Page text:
Here is where I talk a little about various artists whose music I own. (S/T means self-titled.)
Since MTV was a big part of my early music experience, I tried to find videos of one song for each band just for fun. Apologies in advance for some of the more lurid examples, I mostly picked them based on the song, not on the video content!
Nine Inch Nails (1989 Pretty Hate Machine, 1990 Head Like a Hole, 1990 Sin, 1992 Broken, 1992 Fixed, 1994 Closer to God, 1994 March of the Pigs, 1994 The Downward Spiral, 1995 Further Down the Spiral, 1996 Quake, 1996 “The Perfect Drug” Versions, 1999 The Day the World Went Away, 1999 The Fragile, 2000 Things Falling Apart, 2005 With Teeth, 2006 Every Day Is Exactly the Same, 2007 Y34RZ3R0R3M1X3D, 2007 Year Zero, 2008 Ghosts I-IV, 2008 The Slip, 2013 Hesitation Marks) — Right around the time I went to college and had just been inducted into the industrial scene, Nine Inch Nails appeared and for a long while was my go-to industrial band. I spent many hours listening to Pretty Hate Machine and the super-extended Head Like a Hole single on my headphones while I worked my library shelving job. My personal NiN experience probably peaked with Broken/Fixed and The Downward Spiral, but I still very much enjoy their music and appreciate the soundtrack work they’ve been involved with recently.
Nitzer Ebb (1983 Basic Pain Procedure, 1987 That Total Age, 1989 Belief, 1990 Showtime, 1991 As Is, 1991 Ebbhead, 1991 I Give to You, 2009 Industrial Complex) — Out of all the industrial bands I got into during my late high school/early college time, I probably have the most affinity for Nitzer Ebb. This was twitch music stripped down to its barest essentials: drum track, synth bass line, screaming vocals. Yes, it was repetitive and simple, but out on the dance floor, you didn’t care. As with many industrial bands, they gradually tried to expand the complexity of their sound, but for these guys in particular I think it didn’t work (which is why I’m missing their last 1990s album Big Hit from my collection). I was pleased to see they released a 21st century revival album that was closer in spirit to their earlier stuff.
Negativland (1987 Escape From Noise) — Another band I was into more in my college days, gave up on, and then regretted it and began reacquiring albums. A fascinating mish-mash of pseudo-industrial music with extensive samples and ennui, this album is a pretty relevant microcosm of the late 80’s.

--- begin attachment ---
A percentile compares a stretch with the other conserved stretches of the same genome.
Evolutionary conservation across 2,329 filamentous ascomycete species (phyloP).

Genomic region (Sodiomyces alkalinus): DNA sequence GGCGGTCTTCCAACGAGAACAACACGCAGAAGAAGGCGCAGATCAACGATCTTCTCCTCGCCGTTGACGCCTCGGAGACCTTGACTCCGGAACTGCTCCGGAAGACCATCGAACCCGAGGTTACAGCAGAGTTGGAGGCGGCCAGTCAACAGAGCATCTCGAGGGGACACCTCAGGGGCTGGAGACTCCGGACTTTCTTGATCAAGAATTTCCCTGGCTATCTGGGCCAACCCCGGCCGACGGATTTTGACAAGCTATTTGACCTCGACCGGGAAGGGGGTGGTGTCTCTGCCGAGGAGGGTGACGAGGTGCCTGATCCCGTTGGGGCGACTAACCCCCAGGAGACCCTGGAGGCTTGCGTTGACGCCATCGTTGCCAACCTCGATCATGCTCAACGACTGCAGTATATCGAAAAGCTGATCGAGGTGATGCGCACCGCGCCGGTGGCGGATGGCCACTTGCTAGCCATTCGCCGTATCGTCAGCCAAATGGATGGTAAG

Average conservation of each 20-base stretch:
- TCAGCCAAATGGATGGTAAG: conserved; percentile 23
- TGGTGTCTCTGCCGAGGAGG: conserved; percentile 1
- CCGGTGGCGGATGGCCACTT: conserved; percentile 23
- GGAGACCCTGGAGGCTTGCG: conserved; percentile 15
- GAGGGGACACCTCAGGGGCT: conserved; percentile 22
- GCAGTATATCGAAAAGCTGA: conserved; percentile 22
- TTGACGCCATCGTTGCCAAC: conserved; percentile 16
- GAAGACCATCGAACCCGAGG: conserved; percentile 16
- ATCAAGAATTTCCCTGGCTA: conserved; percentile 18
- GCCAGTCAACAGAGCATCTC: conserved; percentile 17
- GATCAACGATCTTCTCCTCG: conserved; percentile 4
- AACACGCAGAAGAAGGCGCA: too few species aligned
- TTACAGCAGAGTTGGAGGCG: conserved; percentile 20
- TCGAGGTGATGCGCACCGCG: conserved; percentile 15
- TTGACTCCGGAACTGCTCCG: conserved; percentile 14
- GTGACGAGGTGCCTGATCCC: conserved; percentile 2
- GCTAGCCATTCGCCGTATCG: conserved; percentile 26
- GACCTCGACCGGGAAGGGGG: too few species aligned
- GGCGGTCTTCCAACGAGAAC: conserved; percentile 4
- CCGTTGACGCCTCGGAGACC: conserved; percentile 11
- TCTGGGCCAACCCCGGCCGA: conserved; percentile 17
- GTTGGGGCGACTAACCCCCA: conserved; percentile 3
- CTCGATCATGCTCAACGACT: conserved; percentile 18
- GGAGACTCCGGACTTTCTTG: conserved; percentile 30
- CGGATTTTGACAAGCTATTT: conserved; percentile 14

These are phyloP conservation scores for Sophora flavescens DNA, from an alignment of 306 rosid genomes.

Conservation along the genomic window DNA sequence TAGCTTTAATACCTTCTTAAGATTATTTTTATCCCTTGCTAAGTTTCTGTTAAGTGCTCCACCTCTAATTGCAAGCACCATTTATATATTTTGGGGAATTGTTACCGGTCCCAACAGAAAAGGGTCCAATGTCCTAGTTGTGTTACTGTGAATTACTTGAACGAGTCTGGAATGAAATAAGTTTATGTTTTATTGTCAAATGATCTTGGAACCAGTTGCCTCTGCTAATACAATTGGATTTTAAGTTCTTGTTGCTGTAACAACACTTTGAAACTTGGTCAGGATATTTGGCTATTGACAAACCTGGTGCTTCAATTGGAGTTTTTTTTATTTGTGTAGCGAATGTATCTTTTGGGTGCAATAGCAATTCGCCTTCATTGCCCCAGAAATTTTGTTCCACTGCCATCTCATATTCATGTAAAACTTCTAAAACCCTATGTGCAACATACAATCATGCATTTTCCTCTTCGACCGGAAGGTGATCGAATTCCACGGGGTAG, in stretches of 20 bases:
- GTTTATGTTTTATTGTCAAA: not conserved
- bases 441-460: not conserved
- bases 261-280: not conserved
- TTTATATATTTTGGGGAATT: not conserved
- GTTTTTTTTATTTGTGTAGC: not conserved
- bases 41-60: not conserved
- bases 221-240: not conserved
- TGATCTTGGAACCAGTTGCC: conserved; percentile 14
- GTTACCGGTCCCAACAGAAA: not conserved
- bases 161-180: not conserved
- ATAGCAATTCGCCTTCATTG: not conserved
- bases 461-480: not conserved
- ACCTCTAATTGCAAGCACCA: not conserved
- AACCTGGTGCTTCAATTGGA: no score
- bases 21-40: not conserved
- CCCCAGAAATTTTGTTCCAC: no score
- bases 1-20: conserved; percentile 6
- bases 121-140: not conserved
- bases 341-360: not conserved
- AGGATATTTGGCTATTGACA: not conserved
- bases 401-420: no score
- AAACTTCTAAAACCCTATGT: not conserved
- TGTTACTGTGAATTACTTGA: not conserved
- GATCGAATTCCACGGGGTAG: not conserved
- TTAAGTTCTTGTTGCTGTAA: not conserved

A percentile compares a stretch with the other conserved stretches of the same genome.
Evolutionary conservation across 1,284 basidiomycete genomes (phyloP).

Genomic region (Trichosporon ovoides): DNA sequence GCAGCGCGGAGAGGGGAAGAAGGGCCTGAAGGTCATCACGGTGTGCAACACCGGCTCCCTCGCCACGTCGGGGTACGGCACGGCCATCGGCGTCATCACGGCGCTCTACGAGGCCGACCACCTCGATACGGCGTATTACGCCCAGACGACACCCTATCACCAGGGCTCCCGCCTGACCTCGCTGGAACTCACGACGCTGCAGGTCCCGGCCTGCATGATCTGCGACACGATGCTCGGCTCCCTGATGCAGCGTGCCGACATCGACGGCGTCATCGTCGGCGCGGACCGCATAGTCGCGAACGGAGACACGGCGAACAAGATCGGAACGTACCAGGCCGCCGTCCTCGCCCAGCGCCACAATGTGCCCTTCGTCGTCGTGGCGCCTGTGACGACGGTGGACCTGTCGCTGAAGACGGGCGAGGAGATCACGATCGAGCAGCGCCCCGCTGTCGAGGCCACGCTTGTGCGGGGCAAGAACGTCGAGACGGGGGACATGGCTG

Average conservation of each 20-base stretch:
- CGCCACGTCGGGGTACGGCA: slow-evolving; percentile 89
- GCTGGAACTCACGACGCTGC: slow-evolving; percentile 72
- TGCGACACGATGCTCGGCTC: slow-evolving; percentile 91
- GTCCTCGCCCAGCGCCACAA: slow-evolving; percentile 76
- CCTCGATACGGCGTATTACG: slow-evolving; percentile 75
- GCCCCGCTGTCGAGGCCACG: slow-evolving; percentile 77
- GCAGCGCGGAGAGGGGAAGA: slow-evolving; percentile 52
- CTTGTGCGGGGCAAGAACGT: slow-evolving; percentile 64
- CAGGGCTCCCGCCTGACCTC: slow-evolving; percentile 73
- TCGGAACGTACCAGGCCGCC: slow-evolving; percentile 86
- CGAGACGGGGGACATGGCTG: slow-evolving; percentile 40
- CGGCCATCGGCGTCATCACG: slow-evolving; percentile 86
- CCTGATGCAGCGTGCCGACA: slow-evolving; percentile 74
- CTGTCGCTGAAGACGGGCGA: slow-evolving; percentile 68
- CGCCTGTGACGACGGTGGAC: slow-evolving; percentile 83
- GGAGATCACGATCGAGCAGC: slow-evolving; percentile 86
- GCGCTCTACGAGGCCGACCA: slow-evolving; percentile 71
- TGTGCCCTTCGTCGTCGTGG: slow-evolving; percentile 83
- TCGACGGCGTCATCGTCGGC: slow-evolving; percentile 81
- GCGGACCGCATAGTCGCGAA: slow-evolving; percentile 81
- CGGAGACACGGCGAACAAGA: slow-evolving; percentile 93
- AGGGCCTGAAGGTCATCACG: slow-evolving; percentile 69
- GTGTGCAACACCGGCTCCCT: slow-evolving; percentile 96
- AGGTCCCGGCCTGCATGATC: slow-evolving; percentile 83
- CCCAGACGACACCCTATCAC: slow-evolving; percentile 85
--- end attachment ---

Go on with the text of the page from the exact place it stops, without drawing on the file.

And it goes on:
New Order (1987 Substance 1987, 1989 Technique, 1993 Republic, 2001 Get Ready, 2005 Waiting for the Sirens’ Call, 2013 Lost Sirens, 2015 Music Complete) — Interestingly, my introduction to techno/pop in my late high school years did not include any New Order at all. Instead it was one of my college dorm-mates playing Technique which caught my attention. At the time I was in love with any kind of synth-based music with an edge, and some of the tracks on that album really hit home. I really enjoy Substance, their remixed collection of music prior to Technique, but have to put them in the “partial” collection because I don’t actually own the first 3 albums.
Nirvana (1991 Nevermind, 1993 In Utero) — Picked up Nevermind while I was still in my techno/industrial phase and for some reason it served as my first step away from that focus. While I feel they are a bit overrated compared to their peers, I can’t deny the impact and appeal of what they produced during their short career.
Gary Numan (2002 Exposure: The Best of Gary Numan 1977-2002) — Of course, I mostly knew of Gary Numan through his early 80s hit “Cars,” but I had never delved into his catalogue much until I found this greatest hits album. From the outset it is clear what a huge influence he was on industrial bands like Nine Inch Nails. But what is even more interesting is to realize how it all snakes back on itself and how his later stuff is quite influenced in return by later NiN and other bands. Overall, it all holds together remarkably well, and I kind of wish I’d discovered him much earlier in my music exploration.